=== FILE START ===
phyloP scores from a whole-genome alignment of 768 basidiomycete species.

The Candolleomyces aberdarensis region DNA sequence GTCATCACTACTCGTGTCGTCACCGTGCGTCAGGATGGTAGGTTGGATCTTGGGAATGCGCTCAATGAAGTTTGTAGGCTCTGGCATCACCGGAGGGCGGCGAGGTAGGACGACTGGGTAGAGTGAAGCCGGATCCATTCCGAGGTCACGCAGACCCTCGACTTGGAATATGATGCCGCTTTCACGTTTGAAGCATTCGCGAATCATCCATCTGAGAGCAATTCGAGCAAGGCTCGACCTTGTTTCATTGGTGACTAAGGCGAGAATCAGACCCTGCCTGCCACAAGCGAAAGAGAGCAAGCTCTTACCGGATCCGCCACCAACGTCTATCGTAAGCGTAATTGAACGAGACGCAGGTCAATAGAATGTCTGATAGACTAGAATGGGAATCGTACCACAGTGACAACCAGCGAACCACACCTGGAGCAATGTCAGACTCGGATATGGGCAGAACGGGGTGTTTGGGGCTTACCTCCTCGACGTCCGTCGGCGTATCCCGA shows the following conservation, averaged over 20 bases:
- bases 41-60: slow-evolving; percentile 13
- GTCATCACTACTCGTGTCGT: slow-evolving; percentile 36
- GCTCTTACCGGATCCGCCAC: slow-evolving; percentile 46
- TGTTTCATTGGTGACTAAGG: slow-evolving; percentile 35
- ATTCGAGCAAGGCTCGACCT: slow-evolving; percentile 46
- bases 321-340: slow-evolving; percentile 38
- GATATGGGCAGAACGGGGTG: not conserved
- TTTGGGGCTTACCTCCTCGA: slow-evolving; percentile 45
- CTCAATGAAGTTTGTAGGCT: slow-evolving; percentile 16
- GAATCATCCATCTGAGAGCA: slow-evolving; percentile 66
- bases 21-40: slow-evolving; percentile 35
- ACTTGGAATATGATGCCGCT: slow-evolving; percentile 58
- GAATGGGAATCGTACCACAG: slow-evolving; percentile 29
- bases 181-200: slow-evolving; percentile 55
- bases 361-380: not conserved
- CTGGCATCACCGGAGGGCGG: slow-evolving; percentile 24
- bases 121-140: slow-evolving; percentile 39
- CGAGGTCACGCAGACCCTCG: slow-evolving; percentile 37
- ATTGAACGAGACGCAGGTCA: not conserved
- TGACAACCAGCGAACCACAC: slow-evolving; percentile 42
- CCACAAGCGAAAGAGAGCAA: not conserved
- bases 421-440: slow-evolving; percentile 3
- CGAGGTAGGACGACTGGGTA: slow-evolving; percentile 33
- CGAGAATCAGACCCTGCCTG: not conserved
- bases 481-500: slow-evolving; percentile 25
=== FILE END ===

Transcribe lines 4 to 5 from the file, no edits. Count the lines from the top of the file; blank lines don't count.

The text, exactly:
- GTCATCACTACTCGTGTCGT: slow-evolving; percentile 36
- GCTCTTACCGGATCCGCCAC: slow-evolving; percentile 46